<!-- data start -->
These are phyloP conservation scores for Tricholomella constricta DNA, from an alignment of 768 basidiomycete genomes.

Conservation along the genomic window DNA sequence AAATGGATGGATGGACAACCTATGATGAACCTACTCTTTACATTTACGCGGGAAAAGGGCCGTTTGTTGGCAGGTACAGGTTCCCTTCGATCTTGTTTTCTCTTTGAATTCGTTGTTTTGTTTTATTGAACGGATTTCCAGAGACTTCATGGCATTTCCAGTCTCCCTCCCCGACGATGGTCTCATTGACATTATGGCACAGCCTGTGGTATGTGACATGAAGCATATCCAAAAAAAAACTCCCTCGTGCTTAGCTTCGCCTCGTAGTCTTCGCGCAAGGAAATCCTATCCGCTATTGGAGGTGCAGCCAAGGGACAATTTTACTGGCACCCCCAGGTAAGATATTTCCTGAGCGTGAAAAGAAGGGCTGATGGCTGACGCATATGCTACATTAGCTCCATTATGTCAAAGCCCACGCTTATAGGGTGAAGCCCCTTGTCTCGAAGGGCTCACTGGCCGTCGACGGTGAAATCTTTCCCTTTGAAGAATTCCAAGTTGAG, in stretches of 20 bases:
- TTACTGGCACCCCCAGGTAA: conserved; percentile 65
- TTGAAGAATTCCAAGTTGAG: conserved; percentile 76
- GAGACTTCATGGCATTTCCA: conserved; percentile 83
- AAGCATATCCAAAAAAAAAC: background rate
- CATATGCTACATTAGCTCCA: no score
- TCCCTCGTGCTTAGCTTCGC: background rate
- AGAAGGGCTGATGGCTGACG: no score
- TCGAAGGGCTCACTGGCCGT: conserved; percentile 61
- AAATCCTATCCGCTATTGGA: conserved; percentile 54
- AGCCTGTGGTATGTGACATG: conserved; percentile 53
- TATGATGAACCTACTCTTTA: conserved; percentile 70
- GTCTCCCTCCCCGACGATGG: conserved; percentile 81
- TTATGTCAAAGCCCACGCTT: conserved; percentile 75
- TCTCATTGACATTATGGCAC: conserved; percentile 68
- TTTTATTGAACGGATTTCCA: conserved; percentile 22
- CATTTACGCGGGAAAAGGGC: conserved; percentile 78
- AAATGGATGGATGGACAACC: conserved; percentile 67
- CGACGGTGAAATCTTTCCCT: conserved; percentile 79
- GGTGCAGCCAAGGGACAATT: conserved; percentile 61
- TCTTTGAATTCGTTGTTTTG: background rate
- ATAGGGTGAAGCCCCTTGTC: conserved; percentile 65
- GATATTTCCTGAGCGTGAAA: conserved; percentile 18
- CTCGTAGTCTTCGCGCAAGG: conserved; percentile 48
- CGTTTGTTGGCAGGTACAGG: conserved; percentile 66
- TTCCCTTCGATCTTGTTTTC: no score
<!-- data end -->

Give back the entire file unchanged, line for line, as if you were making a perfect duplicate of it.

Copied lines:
These are phyloP conservation scores for Tricholomella constricta DNA, from an alignment of 768 basidiomycete genomes.

Conservation along the genomic window DNA sequence AAATGGATGGATGGACAACCTATGATGAACCTACTCTTTACATTTACGCGGGAAAAGGGCCGTTTGTTGGCAGGTACAGGTTCCCTTCGATCTTGTTTTCTCTTTGAATTCGTTGTTTTGTTTTATTGAACGGATTTCCAGAGACTTCATGGCATTTCCAGTCTCCCTCCCCGACGATGGTCTCATTGACATTATGGCACAGCCTGTGGTATGTGACATGAAGCATATCCAAAAAAAAACTCCCTCGTGCTTAGCTTCGCCTCGTAGTCTTCGCGCAAGGAAATCCTATCCGCTATTGGAGGTGCAGCCAAGGGACAATTTTACTGGCACCCCCAGGTAAGATATTTCCTGAGCGTGAAAAGAAGGGCTGATGGCTGACGCATATGCTACATTAGCTCCATTATGTCAAAGCCCACGCTTATAGGGTGAAGCCCCTTGTCTCGAAGGGCTCACTGGCCGTCGACGGTGAAATCTTTCCCTTTGAAGAATTCCAAGTTGAG, in stretches of 20 bases:
- TTACTGGCACCCCCAGGTAA: conserved; percentile 65
- TTGAAGAATTCCAAGTTGAG: conserved; percentile 76
- GAGACTTCATGGCATTTCCA: conserved; percentile 83
- AAGCATATCCAAAAAAAAAC: background rate
- CATATGCTACATTAGCTCCA: no score
- TCCCTCGTGCTTAGCTTCGC: background rate
- AGAAGGGCTGATGGCTGACG: no score
- TCGAAGGGCTCACTGGCCGT: conserved; percentile 61
- AAATCCTATCCGCTATTGGA: conserved; percentile 54
- AGCCTGTGGTATGTGACATG: conserved; percentile 53
- TATGATGAACCTACTCTTTA: conserved; percentile 70
- GTCTCCCTCCCCGACGATGG: conserved; percentile 81
- TTATGTCAAAGCCCACGCTT: conserved; percentile 75
- TCTCATTGACATTATGGCAC: conserved; percentile 68
- TTTTATTGAACGGATTTCCA: conserved; percentile 22
- CATTTACGCGGGAAAAGGGC: conserved; percentile 78
- AAATGGATGGATGGACAACC: conserved; percentile 67
- CGACGGTGAAATCTTTCCCT: conserved; percentile 79
- GGTGCAGCCAAGGGACAATT: conserved; percentile 61
- TCTTTGAATTCGTTGTTTTG: background rate
- ATAGGGTGAAGCCCCTTGTC: conserved; percentile 65
- GATATTTCCTGAGCGTGAAA: conserved; percentile 18
- CTCGTAGTCTTCGCGCAAGG: conserved; percentile 48
- CGTTTGTTGGCAGGTACAGG: conserved; percentile 66
- TTCCCTTCGATCTTGTTTTC: no score